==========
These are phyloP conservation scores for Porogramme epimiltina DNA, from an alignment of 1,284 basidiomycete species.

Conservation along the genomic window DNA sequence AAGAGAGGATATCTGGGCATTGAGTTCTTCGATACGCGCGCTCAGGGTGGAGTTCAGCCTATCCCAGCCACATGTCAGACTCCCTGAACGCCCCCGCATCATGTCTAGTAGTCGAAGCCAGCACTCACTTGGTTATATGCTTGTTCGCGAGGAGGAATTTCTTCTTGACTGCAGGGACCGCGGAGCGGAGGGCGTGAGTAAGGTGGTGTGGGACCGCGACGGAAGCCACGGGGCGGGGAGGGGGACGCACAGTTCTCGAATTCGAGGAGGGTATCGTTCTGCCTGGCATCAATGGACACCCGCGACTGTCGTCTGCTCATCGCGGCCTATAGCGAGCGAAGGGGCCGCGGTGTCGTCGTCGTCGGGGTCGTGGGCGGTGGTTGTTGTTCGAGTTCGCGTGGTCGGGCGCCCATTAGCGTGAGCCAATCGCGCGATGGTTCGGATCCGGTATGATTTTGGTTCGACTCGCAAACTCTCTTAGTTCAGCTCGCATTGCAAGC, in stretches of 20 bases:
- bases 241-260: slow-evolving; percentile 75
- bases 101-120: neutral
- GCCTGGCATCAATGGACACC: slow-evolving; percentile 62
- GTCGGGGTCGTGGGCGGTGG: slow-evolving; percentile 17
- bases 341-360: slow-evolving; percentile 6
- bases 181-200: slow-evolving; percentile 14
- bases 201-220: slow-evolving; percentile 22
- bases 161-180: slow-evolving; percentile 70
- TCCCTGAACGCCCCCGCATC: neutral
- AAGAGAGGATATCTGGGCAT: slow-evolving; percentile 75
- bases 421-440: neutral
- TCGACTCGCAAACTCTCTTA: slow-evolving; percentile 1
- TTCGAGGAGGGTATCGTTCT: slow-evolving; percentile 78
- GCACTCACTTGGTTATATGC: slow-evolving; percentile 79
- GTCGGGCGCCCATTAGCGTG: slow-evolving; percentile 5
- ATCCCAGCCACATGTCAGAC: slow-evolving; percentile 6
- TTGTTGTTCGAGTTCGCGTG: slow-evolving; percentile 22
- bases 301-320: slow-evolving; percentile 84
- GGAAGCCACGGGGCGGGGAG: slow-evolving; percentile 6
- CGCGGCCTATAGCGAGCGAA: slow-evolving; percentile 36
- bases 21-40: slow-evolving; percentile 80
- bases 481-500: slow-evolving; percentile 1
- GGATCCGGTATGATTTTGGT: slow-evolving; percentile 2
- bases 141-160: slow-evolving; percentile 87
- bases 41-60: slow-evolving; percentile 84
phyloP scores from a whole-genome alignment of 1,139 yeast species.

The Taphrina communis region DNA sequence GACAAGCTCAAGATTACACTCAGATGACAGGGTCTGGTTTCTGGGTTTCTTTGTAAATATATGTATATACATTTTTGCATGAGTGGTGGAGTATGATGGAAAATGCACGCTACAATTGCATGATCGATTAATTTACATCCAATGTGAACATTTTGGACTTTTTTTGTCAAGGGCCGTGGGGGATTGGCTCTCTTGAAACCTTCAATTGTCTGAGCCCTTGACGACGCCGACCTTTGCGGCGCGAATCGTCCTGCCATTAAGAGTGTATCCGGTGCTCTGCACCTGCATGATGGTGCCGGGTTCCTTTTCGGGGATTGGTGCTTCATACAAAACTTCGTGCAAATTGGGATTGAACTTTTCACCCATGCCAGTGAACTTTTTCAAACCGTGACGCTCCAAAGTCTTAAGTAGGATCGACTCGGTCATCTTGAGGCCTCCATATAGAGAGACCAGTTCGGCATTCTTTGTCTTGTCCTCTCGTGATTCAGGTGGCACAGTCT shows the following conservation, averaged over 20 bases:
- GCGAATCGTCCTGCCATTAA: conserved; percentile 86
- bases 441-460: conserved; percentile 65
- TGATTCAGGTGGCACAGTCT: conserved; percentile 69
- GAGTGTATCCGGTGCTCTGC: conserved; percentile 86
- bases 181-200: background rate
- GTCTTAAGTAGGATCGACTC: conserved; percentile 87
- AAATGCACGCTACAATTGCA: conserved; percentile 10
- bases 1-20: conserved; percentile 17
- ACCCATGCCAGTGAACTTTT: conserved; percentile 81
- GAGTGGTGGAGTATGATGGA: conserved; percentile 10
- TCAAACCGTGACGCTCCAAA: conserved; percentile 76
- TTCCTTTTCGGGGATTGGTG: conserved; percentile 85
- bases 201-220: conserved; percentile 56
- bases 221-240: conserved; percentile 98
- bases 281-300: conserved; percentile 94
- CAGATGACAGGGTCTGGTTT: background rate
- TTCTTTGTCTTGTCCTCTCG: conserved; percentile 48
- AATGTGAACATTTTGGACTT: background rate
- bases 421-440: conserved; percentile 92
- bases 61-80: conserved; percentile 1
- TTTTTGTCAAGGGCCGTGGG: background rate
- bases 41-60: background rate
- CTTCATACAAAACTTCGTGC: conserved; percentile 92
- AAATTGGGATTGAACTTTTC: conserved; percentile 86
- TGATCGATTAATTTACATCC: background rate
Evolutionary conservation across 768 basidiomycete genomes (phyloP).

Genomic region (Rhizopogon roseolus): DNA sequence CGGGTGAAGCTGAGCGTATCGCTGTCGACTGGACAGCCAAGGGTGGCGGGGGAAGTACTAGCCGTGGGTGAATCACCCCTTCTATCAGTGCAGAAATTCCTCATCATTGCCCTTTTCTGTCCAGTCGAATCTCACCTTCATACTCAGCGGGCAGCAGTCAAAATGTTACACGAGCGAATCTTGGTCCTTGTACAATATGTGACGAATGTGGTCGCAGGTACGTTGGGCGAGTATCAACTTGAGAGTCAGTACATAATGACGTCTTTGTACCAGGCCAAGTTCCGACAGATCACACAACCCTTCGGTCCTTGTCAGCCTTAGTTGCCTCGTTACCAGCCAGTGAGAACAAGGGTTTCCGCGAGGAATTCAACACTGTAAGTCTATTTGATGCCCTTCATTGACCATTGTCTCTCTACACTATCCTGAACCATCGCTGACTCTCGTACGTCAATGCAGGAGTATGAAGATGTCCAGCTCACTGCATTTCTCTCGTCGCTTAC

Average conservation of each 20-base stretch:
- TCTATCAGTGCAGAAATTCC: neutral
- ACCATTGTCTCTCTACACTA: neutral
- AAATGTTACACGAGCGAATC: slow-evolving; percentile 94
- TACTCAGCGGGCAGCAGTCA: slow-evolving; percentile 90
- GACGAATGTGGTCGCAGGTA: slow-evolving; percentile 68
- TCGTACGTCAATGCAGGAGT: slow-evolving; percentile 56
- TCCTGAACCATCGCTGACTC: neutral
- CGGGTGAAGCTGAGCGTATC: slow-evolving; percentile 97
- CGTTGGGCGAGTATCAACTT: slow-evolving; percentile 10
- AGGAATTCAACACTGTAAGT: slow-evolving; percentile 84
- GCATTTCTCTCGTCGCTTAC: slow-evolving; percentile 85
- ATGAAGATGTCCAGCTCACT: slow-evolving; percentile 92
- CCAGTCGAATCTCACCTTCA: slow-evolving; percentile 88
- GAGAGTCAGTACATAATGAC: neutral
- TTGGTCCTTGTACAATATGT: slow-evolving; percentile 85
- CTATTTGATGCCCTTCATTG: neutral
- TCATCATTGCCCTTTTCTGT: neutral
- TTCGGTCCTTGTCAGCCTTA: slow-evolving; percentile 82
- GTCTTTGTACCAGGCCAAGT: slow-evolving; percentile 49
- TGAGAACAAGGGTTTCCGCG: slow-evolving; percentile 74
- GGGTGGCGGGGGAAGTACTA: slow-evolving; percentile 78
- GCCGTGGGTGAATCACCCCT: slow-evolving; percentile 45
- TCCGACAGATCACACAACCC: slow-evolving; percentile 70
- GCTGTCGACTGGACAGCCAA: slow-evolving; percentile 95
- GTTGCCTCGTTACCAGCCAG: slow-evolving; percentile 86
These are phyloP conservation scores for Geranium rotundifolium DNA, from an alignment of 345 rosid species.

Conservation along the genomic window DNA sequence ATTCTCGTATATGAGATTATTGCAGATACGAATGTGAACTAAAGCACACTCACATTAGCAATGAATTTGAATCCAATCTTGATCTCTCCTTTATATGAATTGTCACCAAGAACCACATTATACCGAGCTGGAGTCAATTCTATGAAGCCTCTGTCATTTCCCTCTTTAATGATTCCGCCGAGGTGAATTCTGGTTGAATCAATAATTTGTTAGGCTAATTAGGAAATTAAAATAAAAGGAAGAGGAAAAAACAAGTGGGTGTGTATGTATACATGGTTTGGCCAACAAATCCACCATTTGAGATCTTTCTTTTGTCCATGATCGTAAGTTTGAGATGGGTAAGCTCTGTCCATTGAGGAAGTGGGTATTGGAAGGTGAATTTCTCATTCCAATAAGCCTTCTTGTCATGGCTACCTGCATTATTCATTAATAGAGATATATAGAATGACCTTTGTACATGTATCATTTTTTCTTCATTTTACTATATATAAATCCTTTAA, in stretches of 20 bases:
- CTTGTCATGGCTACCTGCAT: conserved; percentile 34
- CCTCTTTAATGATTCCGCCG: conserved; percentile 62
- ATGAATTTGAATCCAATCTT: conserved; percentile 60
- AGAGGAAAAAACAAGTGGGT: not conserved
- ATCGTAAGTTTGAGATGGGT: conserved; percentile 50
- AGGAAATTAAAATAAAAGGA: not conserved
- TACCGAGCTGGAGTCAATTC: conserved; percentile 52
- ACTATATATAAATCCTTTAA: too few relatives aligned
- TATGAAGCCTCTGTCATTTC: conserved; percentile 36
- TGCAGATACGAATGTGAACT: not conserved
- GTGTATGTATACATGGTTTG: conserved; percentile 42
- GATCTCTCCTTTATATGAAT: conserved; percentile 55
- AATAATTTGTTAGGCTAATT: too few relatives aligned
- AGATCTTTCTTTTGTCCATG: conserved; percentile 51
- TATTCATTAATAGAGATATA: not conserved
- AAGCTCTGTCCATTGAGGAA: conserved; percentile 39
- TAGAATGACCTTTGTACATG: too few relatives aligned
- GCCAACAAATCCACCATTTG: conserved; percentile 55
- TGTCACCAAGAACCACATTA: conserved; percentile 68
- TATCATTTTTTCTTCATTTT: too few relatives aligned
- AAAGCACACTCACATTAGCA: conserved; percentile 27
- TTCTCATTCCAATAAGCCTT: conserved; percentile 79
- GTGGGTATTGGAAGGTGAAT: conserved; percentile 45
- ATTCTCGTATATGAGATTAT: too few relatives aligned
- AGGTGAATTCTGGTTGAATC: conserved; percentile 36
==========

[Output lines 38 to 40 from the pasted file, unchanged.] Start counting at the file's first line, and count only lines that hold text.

- ACCCATGCCAGTGAACTTTT: conserved; percentile 81
- GAGTGGTGGAGTATGATGGA: conserved; percentile 10
- TCAAACCGTGACGCTCCAAA: conserved; percentile 76